Auto-Scaling Your Distributed Database: A Bad Idea?

In the past few years, software engineers have become increasingly aware of the importance of scaling data-intensive applications to meet the needs of its users. As with most things, though, there are both good and bad ways to go about it. One particularly bad approach that deserves a closer look is auto-scaling, which involves letting your database scale itself according to usage patterns automatically in response to ever-changing conditions in your environment. While it might seem like a convenient shortcut, there are a number of reasons why you should avoid this practice at all costs. Find out why in this article!

When an auto-scaling solution doesn’t fit

Distributed databases are a great way to scale your application, but they also require more sophisticated management. As your data grows, the database will need to be scaled up by adding new nodes to handle the load. This can take a lot of time and resources if you don't know what you're doing.

In addition, there's an increased risk for downtime because any one node may have an issue that causes it to go offline. And because distributed databases rely on consensus algorithms to ensure correctness, it is possible for errors to propagate from one node to another before the original error is detected.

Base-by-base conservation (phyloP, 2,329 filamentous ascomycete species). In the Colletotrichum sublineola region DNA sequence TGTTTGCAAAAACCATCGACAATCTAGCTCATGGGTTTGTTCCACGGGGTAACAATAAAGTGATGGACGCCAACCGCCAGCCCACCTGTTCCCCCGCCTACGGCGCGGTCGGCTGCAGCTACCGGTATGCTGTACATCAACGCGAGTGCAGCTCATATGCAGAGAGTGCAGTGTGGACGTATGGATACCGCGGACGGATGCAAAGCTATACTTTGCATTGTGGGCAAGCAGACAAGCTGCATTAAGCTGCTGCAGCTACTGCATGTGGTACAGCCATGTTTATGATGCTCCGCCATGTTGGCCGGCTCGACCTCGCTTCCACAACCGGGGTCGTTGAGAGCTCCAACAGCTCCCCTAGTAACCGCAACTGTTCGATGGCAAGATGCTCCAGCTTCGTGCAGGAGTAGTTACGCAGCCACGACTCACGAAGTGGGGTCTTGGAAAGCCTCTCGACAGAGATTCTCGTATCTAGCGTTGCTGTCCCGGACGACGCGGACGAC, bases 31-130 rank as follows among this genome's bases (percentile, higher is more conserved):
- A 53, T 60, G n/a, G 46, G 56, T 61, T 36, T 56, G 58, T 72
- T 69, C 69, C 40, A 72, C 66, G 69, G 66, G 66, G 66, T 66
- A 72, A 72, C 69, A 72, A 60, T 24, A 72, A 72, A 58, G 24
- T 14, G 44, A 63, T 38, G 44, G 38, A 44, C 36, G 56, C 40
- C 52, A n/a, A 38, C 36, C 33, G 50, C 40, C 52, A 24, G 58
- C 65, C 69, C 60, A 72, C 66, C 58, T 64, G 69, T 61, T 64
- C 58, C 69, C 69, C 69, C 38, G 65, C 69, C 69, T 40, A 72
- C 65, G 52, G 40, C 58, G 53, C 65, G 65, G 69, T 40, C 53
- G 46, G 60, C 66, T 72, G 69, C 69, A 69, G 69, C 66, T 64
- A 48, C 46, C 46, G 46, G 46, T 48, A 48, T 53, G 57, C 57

Auto Scaling in Detail

If you are running a database or any other software, it is not recommended to automatically scale in and out based on your workload. You should have some type of monitoring in place so that when things are running smoothly, you don't incur costs by scaling up and then back down again.

Another thing to consider is how long it takes for the system to reach full capacity from autoscale being triggered. What if there is an issue with the autoscale during this time period, can your application handle all the requests or does something else go wrong?

Let's look at an example of why this is a bad idea

  1. Set up an alert for 80% CPU utilization over a sustained 60 Seconds - This means your server is under Load
  2. Autoscaling kicks in and adds a node to an already under-load cluster - The DB cluster now has to move data to the new load to balance out the data and CPU utilization but doing this puts even more load on the existing servers meaning CPU utilization will be pushed higher on the already under load servers causing even more performance impact
  3. Other cluster semantics have to rebalance to such as leaseholders in distributed database systems

As you can see the worst time to autoscale a cluster would be when its under load. A way around this is to scale the cluster when cpu utilization is much lower say around 50% but then your actually guess when you believe spikey traffic is going to hit the cluster

Avoiding Autoscaling Pitfalls

Don't autoscale prematurely. If your database is still growing, and you have not yet reached peak capacity, then you don't need to autoscale.

Don't autoscale for the wrong reasons. Just because your database is scaling does not mean it's time to add more nodes.

Don't assume infrastructure is the problem. You can look at optimising the workload before thinking about autoscaling

Don't over autoscale in response to a spike in traffic.

It is nearly always better to capacity plan for peak workloads. If this is not possible then its always better to scale up in advance of busy periods.